There are many things to think about when heading out on a long motorcycle trip.  What route will I take?  How many miles will I cover in a day?  What do I need to bring?  What’s the best equipment for the task at hand.  What will the weather be like?

Ah yes, what will the weather be like?  Checking the weather is one of those things you may not often think very hard about.  A weather check is are often relegated to checking the temperature and whether there will be any precipitation.

A road sign in Patagonia. It’s that windy.

But What About The Wind?

But there is another weather factor that riders should be concerned about.  Wind.  Yes, wind.  Sometimes if decent weather is forecast, we just head out and leave it at that.  But is it smart to do so?  What if you are in an unfamiliar part of the world or near mountains?

For these types of situations, it best to have a look at predicted wind or at least make a judgment about it before you head out.  If you live in a part of the world where there is little wind, forecasts may not even discuss the wind.  However, when you are in an area that often has to deal with wind, information and warnings can be pretty easy to find.

Getting Info.

Check the obvious if it’s available.  TV, radio, newspapers may not specifically address the wind but you can get at least a little background information on what to expect.  If you have connectivity, there are many ways to check up on the wind.  There are several good sites that provide a quick and excellent picture of weather and the wind.

One of my favorites is Ventusky.  It’s an overall weather tool and it has excellent wind information.  Presented on a global scale, you can scroll down to small areas so you can see what’s going on in your area.  It even lets you select the altitude above sea level to see whether the winds may be different at higher elevations.

It’s beyond the scope of this article to advise you how to predict wind.  But it’s safe to say that if you are on the lee side of a mountain and significantly stronger weather is approaching or exiting, be ready for high winds.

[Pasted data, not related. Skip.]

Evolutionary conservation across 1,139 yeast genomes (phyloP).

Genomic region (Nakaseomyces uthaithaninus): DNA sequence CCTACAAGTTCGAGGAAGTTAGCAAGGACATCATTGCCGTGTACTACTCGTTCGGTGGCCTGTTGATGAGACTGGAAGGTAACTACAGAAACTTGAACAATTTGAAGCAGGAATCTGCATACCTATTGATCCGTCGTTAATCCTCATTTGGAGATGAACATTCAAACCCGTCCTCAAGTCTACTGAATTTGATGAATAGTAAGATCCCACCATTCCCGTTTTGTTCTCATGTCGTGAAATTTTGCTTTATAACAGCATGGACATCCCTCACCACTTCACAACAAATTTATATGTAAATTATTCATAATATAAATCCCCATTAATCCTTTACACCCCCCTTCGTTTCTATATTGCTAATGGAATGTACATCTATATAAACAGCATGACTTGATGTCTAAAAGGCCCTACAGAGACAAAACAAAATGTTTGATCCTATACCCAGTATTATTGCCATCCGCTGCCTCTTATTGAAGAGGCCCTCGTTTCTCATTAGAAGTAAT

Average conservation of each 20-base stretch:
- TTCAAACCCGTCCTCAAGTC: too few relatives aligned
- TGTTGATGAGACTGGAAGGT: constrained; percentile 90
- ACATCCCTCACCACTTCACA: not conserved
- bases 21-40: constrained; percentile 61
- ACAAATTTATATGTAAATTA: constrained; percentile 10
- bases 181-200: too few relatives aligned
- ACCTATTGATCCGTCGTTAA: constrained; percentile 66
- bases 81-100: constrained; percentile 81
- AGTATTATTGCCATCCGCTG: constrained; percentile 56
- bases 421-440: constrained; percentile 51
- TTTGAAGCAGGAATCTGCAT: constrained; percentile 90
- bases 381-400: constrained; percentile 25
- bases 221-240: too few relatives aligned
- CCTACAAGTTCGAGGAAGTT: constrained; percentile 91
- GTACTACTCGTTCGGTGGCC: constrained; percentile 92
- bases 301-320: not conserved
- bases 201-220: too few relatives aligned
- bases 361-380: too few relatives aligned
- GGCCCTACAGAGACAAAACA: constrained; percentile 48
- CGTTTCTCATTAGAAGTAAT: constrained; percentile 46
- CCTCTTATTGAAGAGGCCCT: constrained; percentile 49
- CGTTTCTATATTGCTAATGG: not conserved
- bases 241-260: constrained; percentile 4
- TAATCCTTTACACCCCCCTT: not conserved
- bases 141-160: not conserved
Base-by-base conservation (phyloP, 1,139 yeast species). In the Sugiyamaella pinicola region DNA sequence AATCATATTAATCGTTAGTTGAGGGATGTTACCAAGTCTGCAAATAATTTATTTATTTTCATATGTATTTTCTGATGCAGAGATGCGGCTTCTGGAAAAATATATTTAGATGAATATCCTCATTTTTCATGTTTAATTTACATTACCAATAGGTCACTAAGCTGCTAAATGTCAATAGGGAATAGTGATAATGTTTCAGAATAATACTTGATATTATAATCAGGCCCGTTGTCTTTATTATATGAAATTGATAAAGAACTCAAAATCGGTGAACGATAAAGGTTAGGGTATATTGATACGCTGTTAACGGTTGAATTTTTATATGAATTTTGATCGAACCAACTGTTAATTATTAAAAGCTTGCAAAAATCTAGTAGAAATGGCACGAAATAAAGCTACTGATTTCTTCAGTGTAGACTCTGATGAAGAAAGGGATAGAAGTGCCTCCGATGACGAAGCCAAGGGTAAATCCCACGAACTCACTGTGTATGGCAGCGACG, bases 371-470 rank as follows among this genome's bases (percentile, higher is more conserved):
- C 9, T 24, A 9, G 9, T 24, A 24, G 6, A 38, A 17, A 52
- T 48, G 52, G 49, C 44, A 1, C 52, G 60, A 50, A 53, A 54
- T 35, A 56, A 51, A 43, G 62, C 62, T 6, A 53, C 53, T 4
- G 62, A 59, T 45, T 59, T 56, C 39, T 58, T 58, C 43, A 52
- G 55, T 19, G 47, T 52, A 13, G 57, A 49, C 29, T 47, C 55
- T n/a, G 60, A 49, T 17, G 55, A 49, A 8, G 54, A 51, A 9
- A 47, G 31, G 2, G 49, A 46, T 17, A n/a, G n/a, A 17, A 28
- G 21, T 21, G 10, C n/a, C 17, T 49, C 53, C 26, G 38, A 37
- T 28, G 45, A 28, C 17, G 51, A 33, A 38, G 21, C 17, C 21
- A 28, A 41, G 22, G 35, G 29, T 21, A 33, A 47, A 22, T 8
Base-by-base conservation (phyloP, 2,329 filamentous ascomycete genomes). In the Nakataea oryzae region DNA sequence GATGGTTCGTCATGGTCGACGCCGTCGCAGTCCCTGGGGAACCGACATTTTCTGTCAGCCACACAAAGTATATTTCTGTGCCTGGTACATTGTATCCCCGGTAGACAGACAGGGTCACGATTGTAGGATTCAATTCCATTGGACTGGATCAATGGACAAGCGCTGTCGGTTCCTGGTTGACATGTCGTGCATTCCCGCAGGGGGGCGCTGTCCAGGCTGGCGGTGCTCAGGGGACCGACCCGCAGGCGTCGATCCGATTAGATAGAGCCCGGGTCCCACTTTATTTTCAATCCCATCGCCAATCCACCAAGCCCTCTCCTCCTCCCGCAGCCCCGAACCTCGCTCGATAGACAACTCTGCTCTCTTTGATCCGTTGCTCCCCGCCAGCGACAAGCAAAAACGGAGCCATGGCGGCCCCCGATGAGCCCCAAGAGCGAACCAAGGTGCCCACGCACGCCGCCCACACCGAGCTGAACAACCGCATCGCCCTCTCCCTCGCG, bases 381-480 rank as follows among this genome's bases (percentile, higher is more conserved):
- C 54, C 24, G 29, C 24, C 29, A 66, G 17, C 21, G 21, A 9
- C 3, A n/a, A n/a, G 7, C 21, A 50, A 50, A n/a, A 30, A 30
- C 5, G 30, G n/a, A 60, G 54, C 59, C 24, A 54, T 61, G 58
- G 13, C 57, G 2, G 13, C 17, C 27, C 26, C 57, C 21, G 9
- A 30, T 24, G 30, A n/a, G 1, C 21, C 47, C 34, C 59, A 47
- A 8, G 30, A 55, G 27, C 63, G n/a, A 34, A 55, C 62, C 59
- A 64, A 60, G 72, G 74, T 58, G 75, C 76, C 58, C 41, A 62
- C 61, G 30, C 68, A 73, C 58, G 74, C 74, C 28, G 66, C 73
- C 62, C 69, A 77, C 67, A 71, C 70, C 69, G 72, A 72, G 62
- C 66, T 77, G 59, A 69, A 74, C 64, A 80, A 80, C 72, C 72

My Mistakes

There have been times where I either didn’t check for wind, ignored warnings or failed to pay attention to it.  They were big mistakes and ones I am not interested in repeating again.

For instance, I was riding in Iceland one time and noticed a waterfall.  The water was not falling directly to the ground.  In fact, it fell somewhat and then was blown back up the fall or blown apart.  Like this…

Even with this information in plain sight, I foolishly chose to ride over a nearby mountain to my destination for the evening.  Once we crested the mountain, the wind intensity increased drastically.  My wife Kim who was following me was literally blown off her bike.  She chose to walk down the mountain.  I was able to get down, but when I hitched a ride back up the mountain to retrieve her bike, I could not even open the door of the car on the side facing the wind.

Even when there is no weather to speak of, differences in pressure funneled by geography can lead to high wind.  Like this…

For example, here’s a video of my wife Kim riding in Patagonia (yes that Patagonia, known for its constant and often high winds).  Although the weather is beautiful, air flows across the Andes mountains and accelerates.  There is little in the way to slow it down as it descends.  The result is a gusty, incessant wind.  All the movement you see of the camera shaking and Kim drifting towards the centerline are caused by wind.

Take Advantage Of Wind Warnings.

When you get warnings, take advantage of them.  On a rainy and miserable day we were riding in Newfoundland.  The rain was coming down steadily and it was cooling down.  We were on a paved road and the surface was good.

As we rode along, about 25 miles from Port Aux Basques, we saw a large yellow road sign like this one.  Only the one we saw had two yellow lights on it and they were flashing.

We foolishly continued on and it was the most frightened I’d ever been on a motorcycle.  We were caught in what is known to locals as the Wreckhouse winds.  Both Kim and I were nearly blown off the road.  We thought about stopping but we knew we would be blown over if we stopped.

Apparently, the Wreckhouse winds are well known by the locals as wind spills off the flat top mountains and descends toward the ocean.

Luckily, we did make it to the docks at Port Aux Basques but others weren’t so fortunate.  While waiting in line for the ferry, we spoke to a few people about the winds.  One couple was blown off their bike.  A group of guys we talked to stopped and knocked on a house door and spent the night sleeping on the garage floor.

Many of us don’t have to regularly worry about high winds.  Wind isn’t something we might often consider.  But particularly as you travel to places you may not be familiar with, it’s important to pay attention to the wind.

If you’d like to see a bit more about the mistakes we’ve made (and some of the great times we’ve had) head on over to the ADVRider Epic Rides forum and search for Ride2ADV.

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